Black Bean and Cacao Mole with Smoky Bacon (Vegan)
The Bits – For 4
550g black beans (cooked)
2 big handfuls black kale/ cavolo nero (chopped into strips)
1 large onion (sliced)
4 cloves garlic (crushed)
3 medium tomatoes (chopped)
2 tbs tomato puree
1 stick cinnamon
2 teas all spice
2 teas ground coriander
4 tbs raisins
2 tbs chipotles en adobo/ chipotle paste (how hot do you like it?!)
250ml water/ or bean cooking broth
2 tbs cocoa/ cacao
3-4 tbs cashew butter/ peanut butter
1-2 teas sea salt
1 lime (juice)
2 tbs cooking oil
Salt and pepper (for seasoning)
2 handfuls coriander
1-2 chilli (ﬁnely sliced)
Vegan yoghurt/ sour cream/ creme fraiche
In a large saucepan, warm the oil on medium heat, fry the onion for 12 minutes until caramelised and golden, add the garlic and cook for 2 minutes more. Add the cinnamon stick, all spice, chipotle sauce, coriander, raisins, tomatoes and tomato puree and stir. Cook for 5 minutes until the tomatoes are soft, add the beans and water. Put a lid on it and cook on a low heat for 20 minutes.
Stir in the cashew butter, kale and cacao, cook for a further 10 minutes. The beans should be breaking down and going a little creamy. Now stir in the lime juice, season with salt and a good amount of pepper and serve straight away.
Serving ideas – Ideal with a crumble of tofu bacon, sour cream/ yoghurt and coriander. It makes a nice dip too. Take the cinnamon sticks out and pulse it a few times in a blender. Serve with nachos and guacamole.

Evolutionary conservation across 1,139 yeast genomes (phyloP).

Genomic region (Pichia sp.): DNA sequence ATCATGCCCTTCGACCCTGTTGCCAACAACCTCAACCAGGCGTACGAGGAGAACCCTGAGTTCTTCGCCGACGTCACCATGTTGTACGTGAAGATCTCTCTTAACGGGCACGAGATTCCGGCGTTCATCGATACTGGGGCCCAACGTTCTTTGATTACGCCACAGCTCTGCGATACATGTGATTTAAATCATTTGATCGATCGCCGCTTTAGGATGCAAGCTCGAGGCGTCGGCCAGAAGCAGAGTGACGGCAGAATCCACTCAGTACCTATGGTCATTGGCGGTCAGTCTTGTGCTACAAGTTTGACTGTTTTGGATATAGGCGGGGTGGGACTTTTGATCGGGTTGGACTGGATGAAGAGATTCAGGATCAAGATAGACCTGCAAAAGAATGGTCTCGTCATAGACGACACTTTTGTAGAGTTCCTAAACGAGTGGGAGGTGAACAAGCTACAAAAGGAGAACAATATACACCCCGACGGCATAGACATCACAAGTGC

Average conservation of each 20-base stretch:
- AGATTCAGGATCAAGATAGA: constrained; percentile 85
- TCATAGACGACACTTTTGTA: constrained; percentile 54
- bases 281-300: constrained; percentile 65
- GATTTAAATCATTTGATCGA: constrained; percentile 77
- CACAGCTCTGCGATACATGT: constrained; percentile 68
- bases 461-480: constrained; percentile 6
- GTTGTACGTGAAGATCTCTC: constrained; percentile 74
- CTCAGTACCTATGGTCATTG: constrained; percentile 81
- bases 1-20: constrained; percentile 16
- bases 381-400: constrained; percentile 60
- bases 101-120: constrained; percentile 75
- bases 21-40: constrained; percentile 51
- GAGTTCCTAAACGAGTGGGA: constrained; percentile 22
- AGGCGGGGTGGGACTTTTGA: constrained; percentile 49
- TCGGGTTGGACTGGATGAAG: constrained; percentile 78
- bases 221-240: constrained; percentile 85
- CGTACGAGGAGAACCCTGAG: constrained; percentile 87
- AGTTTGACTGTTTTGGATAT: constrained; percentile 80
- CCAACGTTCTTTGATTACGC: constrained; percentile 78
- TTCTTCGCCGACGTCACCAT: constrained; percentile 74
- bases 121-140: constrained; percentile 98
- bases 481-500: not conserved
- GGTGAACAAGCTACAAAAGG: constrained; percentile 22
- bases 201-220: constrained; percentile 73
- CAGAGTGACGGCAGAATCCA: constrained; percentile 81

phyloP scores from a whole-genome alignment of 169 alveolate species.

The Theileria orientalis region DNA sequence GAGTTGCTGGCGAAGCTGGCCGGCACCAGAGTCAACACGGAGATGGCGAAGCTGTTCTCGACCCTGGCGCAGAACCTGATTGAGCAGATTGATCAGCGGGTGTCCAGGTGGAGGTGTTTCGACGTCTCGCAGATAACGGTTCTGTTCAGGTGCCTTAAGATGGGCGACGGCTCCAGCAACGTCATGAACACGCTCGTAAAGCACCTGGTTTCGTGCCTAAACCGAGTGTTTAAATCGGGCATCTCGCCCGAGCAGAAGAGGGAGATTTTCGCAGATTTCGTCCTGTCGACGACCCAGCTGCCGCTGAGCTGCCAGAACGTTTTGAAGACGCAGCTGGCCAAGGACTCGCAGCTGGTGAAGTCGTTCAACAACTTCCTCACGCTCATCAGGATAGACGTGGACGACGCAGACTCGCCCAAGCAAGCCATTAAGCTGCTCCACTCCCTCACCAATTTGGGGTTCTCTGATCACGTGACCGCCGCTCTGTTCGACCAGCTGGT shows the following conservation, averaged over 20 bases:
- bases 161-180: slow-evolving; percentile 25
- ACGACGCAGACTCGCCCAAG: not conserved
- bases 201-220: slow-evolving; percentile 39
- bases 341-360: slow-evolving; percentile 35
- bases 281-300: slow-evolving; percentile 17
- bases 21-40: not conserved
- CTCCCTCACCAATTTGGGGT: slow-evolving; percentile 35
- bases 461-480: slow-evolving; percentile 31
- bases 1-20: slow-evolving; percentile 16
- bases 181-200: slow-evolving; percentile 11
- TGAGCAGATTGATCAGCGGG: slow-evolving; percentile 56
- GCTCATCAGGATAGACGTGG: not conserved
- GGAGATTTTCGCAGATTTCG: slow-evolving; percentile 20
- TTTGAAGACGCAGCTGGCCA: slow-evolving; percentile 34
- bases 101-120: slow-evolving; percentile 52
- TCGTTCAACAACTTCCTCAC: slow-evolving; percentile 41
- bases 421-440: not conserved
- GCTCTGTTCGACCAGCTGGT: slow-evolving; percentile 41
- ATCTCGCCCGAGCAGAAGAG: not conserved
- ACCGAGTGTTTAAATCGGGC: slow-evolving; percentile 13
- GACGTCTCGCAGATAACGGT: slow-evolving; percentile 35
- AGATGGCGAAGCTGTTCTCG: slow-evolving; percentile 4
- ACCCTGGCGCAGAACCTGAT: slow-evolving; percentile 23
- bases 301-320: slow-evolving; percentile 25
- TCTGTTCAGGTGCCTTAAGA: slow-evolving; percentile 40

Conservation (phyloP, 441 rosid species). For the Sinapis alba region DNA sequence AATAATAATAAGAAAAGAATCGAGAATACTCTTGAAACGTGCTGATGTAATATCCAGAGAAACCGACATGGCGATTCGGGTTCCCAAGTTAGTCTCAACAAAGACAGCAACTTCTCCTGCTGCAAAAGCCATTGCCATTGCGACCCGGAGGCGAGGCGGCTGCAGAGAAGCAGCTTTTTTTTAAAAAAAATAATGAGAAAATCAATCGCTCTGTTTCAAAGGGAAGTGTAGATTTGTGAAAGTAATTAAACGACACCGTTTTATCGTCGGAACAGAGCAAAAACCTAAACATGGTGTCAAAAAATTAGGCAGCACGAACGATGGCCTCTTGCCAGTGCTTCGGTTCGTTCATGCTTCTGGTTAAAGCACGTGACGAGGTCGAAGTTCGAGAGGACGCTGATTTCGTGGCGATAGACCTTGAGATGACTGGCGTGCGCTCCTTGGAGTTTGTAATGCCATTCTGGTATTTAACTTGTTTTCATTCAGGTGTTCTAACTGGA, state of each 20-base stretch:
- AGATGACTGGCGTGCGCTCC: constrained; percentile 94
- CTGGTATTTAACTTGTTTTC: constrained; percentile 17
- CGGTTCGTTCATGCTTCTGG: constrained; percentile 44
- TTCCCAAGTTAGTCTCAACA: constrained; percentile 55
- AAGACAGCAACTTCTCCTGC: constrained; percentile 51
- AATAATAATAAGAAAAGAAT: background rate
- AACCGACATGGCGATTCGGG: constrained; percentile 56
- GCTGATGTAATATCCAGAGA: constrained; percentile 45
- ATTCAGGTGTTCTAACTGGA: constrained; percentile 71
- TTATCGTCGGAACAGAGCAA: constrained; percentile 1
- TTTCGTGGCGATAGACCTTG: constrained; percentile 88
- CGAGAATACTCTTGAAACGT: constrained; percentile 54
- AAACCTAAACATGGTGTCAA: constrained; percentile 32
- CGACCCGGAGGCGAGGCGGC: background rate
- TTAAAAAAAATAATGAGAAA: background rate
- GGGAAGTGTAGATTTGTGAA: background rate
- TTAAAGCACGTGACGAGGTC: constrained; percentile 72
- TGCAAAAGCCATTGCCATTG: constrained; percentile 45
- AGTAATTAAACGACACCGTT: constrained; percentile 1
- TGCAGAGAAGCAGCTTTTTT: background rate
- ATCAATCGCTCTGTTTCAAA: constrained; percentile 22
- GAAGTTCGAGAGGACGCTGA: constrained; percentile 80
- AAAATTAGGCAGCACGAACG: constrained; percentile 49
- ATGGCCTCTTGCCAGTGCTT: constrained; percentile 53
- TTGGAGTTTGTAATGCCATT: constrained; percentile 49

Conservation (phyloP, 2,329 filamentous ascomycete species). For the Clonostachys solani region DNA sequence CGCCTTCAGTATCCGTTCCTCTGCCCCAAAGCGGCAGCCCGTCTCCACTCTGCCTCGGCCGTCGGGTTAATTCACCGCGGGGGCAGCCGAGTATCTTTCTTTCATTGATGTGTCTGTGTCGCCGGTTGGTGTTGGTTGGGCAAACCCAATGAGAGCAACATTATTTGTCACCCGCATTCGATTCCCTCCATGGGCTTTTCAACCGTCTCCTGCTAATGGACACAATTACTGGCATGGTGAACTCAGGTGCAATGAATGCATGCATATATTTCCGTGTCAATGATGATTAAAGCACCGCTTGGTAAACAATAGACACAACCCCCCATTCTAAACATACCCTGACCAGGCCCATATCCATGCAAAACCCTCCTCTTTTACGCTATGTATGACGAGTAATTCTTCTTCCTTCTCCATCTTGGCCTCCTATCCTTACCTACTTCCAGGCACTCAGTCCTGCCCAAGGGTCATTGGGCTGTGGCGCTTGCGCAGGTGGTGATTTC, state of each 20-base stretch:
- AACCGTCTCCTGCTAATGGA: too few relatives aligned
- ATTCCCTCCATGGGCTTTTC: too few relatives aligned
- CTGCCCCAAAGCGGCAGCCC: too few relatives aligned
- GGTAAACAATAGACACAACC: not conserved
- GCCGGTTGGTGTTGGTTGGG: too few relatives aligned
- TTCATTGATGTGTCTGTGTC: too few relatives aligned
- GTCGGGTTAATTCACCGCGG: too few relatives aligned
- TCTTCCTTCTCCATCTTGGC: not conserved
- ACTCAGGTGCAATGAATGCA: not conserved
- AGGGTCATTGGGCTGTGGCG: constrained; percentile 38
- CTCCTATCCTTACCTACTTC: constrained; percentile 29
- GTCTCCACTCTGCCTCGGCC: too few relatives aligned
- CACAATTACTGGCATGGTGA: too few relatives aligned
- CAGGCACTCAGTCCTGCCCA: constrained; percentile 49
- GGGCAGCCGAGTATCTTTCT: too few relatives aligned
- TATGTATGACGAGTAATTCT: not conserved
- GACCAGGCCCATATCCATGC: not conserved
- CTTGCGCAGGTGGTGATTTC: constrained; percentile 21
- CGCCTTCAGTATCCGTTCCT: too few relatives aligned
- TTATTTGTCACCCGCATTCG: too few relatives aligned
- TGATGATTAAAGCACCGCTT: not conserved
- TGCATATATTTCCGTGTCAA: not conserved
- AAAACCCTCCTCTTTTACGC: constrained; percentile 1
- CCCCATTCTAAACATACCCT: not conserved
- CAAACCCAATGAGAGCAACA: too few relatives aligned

Smoky Tofu Bacon
The Bits – Serves 6-8 as nibbles
450g firm tofu (cut into bite size pieces, cut thinly for sandwiches)
3-4 teas smoked paprika (more if you like it really smokey!)
1/2 teas turmeric
1 1/2 teas maple syrup
1 teas nutritional yeast flakes
2 teas tamari/ g.f. soya sauce
1 tsp garlic powder
1 tbs veg oil
Mix marinade ingredients together in a bowl. Marinate in a fridge for a couple of hours or overnight is good.
Preheat a fan oven to 200oC and place tofu onto a lightly oiled baking tray. Cook in the oven for 25 minutes. Until nice and crisp.
Serve straight away but is also very nice served cold.
Use the leftover marinade to dip the tofu in or as a base for a dressing or even add to a stew/ soup to add a little flavour kick.
For the tofu bacon crumble – I mashed up the tofu, then marinated. Drained excess marinade and fried in a large frying pan on medium/ high heat with 2 tbs cooking oil until caramelised and crispy, roughly 8-10 minutes.
Black beans are one of the best sources of protein out there. They are also one of the best sources of things called phytonutrients (basically, compounds in plants that do us loads of good). They’re a good source of iron, copper and plenty of fibre. They will help us to take care of our bones and heart, they even contain selenium, which is not found in many places in a plant-based diet. Overall, they are a very healthy and super tasty star!
I couldn’t write about Mexico without sending my love and best wishes to all effected by the recent earthquake in and around Mexico City. If you’d like to help, here are details of an amazing charity, A Hand for Mexico, based in Mexico City and helping the people affected, as well as helping to re-build the city, focusing on shelters, schools and hospitals.
Vegan omelettes are delicious and simple to prepare. A very tasty day-starter especially when boasting smoky chipotle, mushroom, toasted sweetcorn and a lively salsa.